Lest we forget, here's the "nutshell" history of our village:

1884: The first pioneer, Alfred Eyles (1861 - 1938) from Wiltshire, England, established Imbizane Mission at ‘The Outlook’ on the present day Outlook Farm.

1895: The Fascadale, a four-masted steel barque built in 1890, en route from Mauritius to Lisbon, was wrecked on the large rocks seawards of the hotel tidal pool. Captain Smith was not on board and the first mate, Alfred Julius, was in charge. Two crewmembers were drowned. The arrival of Norham Castle, a steamer, prevented any further loss of life.

1908: The Swedish Zulu Mission took over from Alfred Eyles and rebuilt Imbizane Mission at Bushy Vales. To avoid confusion, the Eyles’ family home was renamed ‘Southbroom’ after a family home of the same name in Devizes, England.

1933: Alfred Eyles’ youngest sons Frank and Gilbert, the founders of Southbroom, planned and proclaimed the park-like township on land acquired by their father, for 10 shillings an acre, before the turn of the century.

1935: The Southbroom Hotel opened as a boarding house.

1937: The hotel tidal pool (Granny’s Pool) was built.

1939: Frank Eyles built a 9-hole golf course laid out by golf professional J Naven.

1944: Ruth and Howard Barbour opened the first general store and postal agency.

1946: Pine trees were planted throughout the township.

1948: The golf course was extended to 18 holes. A L Mandy was the designer and the new course incorporated only 4 of the original 9 holes. The bowling green was laid down by Jimmy Green and Ernie Sturman.

1950: Southbroom Golf Club was formed under Chairman/Captain E A Marshall, with Gilbert Eyles as President. Southbroom Bowling Club opened with Reg Ault as President.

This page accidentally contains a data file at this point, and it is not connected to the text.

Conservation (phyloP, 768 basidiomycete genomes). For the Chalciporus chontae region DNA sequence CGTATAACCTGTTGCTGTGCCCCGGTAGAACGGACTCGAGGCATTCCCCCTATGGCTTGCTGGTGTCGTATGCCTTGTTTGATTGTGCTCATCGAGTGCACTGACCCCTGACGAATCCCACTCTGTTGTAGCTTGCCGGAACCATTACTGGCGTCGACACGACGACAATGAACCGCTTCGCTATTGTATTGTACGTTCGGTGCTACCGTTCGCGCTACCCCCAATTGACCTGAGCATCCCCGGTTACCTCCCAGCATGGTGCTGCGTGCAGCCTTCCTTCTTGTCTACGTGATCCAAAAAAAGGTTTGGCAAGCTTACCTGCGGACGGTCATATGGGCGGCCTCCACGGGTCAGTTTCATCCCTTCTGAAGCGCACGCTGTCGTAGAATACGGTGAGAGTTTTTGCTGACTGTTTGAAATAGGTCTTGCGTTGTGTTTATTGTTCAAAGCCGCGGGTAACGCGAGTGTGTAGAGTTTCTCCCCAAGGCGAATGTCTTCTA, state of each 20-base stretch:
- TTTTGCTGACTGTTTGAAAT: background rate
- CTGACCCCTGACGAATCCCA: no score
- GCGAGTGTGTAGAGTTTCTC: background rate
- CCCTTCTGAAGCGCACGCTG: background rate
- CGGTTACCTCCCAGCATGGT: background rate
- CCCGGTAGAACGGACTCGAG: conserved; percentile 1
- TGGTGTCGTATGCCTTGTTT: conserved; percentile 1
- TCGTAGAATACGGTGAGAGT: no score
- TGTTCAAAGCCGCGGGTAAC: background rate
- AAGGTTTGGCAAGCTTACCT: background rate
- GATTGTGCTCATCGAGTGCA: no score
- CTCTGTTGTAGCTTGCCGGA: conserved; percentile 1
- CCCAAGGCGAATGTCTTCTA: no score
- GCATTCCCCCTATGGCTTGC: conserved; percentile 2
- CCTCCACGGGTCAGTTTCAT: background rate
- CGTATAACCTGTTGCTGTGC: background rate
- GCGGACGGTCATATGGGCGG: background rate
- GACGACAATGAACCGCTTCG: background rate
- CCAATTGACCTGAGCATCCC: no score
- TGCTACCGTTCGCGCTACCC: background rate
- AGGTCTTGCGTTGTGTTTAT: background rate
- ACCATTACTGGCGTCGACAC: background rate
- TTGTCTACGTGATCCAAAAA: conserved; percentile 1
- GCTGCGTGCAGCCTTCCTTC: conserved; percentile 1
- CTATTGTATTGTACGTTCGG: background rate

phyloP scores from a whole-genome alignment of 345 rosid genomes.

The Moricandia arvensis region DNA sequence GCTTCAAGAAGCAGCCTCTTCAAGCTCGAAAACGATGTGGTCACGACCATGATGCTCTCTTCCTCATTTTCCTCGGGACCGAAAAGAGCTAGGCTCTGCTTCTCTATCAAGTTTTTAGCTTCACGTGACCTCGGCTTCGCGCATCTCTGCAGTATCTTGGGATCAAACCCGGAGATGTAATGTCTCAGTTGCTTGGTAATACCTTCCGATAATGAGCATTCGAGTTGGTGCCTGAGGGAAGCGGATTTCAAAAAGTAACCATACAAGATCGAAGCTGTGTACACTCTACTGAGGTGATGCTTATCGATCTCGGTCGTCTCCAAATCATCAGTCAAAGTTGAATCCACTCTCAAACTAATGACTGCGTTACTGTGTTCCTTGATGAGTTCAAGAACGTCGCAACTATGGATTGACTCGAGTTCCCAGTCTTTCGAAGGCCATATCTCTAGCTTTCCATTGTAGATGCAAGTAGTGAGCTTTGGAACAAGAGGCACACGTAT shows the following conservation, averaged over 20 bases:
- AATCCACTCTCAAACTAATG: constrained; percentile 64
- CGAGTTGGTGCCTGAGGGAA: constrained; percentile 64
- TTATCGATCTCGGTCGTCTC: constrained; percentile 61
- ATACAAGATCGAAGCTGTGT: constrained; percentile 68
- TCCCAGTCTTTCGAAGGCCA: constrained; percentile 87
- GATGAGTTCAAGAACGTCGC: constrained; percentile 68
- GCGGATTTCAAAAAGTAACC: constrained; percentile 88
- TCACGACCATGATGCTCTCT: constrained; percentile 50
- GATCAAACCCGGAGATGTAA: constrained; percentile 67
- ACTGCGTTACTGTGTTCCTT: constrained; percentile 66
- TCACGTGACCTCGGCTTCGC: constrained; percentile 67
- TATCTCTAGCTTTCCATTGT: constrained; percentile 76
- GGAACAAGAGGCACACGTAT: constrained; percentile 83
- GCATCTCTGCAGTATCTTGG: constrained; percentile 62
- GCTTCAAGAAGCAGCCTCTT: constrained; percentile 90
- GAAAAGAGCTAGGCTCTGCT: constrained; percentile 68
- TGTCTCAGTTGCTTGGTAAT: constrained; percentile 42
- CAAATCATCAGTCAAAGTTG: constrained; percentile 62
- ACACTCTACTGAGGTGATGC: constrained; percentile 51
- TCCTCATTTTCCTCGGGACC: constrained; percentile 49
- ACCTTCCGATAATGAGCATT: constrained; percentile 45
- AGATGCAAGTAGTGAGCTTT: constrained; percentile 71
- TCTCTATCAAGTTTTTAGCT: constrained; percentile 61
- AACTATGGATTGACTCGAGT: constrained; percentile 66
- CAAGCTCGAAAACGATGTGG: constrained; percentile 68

The main beach tearoom opened.

1952: The first Health Committee was formed under the chairmanship of Bertie Brown. 1961
The main beach tidal pool was built.

1975: The Tennis Club opened at Eyles Park under the chairmanship of Byron Purtell. Sea Captain Secretan funded the construction of two all-weather courts.

1977: Environmentalist Leo Driessen donated the Frederika Nature Preserve to Southbroom. The preserve is now a National Heritage Site comprising 8 hectares of mature, virgin dune forest bordering the 16th/17th/2nd fairways of the golf course.

1984: The Southbroom Hotel was demolished amidst great controversy that caused the land to remain vacant for many years. (The Admiralty is now built on the site.)

1988: Southbroom attained Town Board status.

1995: The Mpenjati/Southbroom Local Transitional Council was formed.

1999: Southbroom was incorporated into the Hibiscus Coast Municipality.

2003: Ratepayers’ Association commissioned the clearance of alien invader plants from public areas of outstanding natural beauty.

2004: Southbroom Conservancy established.


The Fascadale was wrecked at Southbroom in the early hours of 7th February 1895. It was carrying 3,000 tons of sugar from Mauritius to Lisbon.

The three charming accounts of the disaster that follow come from notes compiled in the early 1950’ies by R.H. Barton.

A Cheltenham paper published an account of the disaster by the late C.H. Mitchell (Terry Mitchell’s grandfather) who came from that part of England: